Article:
I was looking for suitable material for the work blog and came across a piece called “Yes, Virginia, Online Shopping Is Going to Get Hotter This Season.”

What I discovered was that our intern, an undergraduate student, had NO idea what the “Yes, Virginia” reference meant. And I checked with another young adult and got the same blank response. Yes, I know this is a small sampling.

Talking to our interns has been useful. They know a LOT of things I’m only dimly aware of, but are oblivious to others. Watching JEOPARDY! sometimes has the same effect, as I miss the references to movies of 2017, but nail the questions that all three contestants in their twenties to forties fail to ring in on.

As I thought on it, I should not have been surprised by the pop cultural divide. I mean, “yes, Virginia” was a reference to something that happened over a century ago. With SO much information out there, this type of cultural diffusion was inevitable.

Still, I was, to my surprise, slightly sad. Not to romanticize it overly, but it felt as though another bit of a shared bit of the common culture was fading away. And the headline writer of the article was unaware of it.

As many of you DO know, Eight-year-old Virginia O’Hanlon wrote a letter to the editor of New York’s Sun, and “the quick response was printed as an unsigned editorial Sept. 21, 1897.

“DEAR EDITOR: I am 8 years old.
Some of my little friends say there is no Santa Claus.
Papa says, ‘If you see it in THE SUN it’s so.’
Please tell me the truth; is there a Santa Claus?”

The response, in part:

“Yes, VIRGINIA, there is a Santa Claus. He exists as certainly as love and generosity and devotion exist, and you know that they abound and give to your life its highest beauty and joy. Alas! how dreary would be the world if there were no Santa Claus. It would be as dreary as if there were no VIRGINIAS. There would be no childlike faith then, no poetry, no romance to make tolerable this existence. We should have no enjoyment, except in sense and sight. The eternal light with which childhood fills the world would be extinguished.”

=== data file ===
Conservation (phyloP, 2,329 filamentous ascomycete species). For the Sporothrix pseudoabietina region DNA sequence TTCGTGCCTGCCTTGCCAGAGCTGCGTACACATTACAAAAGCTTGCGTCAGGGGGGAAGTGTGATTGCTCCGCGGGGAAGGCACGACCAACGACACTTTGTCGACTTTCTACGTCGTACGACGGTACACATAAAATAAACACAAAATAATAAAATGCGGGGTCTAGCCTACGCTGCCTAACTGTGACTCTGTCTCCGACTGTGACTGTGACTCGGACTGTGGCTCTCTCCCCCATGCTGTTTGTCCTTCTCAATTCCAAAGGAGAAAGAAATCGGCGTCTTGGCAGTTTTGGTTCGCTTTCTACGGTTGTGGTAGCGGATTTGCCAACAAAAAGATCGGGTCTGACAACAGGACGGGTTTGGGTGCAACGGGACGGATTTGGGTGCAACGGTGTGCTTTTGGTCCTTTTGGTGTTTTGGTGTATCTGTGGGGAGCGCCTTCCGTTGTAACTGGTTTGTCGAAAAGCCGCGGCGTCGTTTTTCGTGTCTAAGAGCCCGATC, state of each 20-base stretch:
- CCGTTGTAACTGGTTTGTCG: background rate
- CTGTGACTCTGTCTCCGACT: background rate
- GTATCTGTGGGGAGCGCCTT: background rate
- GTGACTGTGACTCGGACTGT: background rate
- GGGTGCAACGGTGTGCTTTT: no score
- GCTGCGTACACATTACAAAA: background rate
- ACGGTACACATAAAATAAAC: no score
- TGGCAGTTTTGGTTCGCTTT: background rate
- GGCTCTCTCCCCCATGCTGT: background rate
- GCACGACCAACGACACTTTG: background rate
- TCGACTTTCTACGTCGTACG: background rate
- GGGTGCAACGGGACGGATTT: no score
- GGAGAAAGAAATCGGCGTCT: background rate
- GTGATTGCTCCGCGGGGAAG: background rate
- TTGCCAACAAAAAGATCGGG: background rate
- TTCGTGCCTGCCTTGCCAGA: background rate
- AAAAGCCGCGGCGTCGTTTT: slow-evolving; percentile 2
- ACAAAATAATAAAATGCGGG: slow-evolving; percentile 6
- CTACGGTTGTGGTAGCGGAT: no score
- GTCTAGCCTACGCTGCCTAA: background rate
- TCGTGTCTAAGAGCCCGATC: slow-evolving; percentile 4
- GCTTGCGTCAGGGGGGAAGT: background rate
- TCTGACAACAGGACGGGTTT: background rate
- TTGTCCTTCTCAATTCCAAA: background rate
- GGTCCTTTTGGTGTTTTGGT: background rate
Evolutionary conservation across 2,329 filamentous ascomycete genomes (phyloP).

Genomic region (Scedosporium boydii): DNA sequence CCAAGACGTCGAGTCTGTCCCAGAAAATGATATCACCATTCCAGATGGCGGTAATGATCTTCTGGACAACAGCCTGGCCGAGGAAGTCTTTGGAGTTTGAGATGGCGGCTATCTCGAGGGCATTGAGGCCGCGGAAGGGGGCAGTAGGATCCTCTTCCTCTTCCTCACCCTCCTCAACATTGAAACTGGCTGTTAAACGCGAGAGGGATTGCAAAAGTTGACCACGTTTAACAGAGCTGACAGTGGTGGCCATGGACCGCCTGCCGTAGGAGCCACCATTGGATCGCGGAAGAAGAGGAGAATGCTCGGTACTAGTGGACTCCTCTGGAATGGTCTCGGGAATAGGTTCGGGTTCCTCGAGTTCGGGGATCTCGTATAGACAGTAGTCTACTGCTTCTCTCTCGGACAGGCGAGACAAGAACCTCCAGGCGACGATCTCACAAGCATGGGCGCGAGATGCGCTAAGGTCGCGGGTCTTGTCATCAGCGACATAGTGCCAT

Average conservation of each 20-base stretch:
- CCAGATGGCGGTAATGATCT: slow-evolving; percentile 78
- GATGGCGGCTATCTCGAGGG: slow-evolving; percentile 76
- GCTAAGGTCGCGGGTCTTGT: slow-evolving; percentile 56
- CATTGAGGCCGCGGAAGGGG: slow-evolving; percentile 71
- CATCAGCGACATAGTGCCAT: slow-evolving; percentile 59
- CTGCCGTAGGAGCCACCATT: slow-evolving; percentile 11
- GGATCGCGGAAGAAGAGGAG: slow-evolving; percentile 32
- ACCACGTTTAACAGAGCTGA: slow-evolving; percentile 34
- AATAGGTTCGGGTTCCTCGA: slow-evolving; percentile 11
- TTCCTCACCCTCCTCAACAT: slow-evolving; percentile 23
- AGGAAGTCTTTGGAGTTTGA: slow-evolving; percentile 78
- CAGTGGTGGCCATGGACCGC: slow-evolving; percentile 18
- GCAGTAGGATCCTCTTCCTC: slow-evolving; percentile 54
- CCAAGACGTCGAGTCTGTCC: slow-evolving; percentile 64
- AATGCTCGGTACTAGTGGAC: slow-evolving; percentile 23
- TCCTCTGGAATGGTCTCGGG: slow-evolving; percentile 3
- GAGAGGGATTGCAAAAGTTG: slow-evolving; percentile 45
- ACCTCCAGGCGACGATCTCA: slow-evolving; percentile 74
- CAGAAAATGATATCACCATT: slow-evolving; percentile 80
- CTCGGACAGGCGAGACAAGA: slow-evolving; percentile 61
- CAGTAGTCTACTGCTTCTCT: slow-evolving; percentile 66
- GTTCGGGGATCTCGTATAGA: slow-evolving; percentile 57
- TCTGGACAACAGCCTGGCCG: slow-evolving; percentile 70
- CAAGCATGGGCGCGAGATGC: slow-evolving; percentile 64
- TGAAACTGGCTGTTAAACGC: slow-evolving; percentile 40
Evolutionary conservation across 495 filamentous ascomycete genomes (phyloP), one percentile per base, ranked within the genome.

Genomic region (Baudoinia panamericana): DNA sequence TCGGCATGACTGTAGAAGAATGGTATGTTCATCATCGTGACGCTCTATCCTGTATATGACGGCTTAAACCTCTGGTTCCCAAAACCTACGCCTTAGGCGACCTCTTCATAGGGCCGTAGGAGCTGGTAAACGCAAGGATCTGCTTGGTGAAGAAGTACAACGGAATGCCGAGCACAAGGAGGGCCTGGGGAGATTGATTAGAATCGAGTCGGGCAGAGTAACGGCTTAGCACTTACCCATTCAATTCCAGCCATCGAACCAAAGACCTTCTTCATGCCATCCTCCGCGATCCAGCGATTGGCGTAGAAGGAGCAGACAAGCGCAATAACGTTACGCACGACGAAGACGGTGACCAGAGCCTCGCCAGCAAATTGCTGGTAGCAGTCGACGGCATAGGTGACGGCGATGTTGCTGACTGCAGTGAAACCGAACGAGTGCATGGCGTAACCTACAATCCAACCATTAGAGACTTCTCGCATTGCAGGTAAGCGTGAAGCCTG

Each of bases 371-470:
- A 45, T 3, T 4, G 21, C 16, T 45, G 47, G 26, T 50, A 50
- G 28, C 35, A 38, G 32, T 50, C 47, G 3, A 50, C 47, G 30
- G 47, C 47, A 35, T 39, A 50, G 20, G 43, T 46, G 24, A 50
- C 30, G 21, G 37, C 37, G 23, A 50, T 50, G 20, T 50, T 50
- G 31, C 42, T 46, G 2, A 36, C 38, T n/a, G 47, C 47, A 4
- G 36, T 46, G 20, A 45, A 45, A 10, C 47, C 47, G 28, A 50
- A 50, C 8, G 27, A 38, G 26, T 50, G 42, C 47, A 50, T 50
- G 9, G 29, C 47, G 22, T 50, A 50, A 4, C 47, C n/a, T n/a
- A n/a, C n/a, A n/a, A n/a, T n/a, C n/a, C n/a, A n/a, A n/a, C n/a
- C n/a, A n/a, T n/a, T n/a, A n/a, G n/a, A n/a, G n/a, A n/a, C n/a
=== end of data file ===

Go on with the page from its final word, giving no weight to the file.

3 Responses to ““Yes, Virginia” – say what?”

  • Chris E says:

    🙂 Honestly, I’ve heard it for so long I never questioned it. I just thought it was a movie reference (I’m 37; not sure that’s too old for the young adult defense.)

    The loss of common culture is a big issue. How can you make allusions in things like poetry and literature if we don’t have a common culture?

  • Klara S says:

    Sadly I’m not surprised. Some teenagers here don’t know, who Peter Jackson is, you think they know Titanic or Guns’n’Roses? Nope. And I’m taking about easy stuff like watching movies or listening to the music. And you expect people to read something useful on the internet. Come on! 😉

  • fillyjonk says:

    I’m not so young any more, but I recognized it. I am not SURE but I think the newspaper my parents took used to re-run it every Christmas.

    And I unabashedly love it, because I tend to be sentimental about Christmas but also the thought behind it appeals to me.

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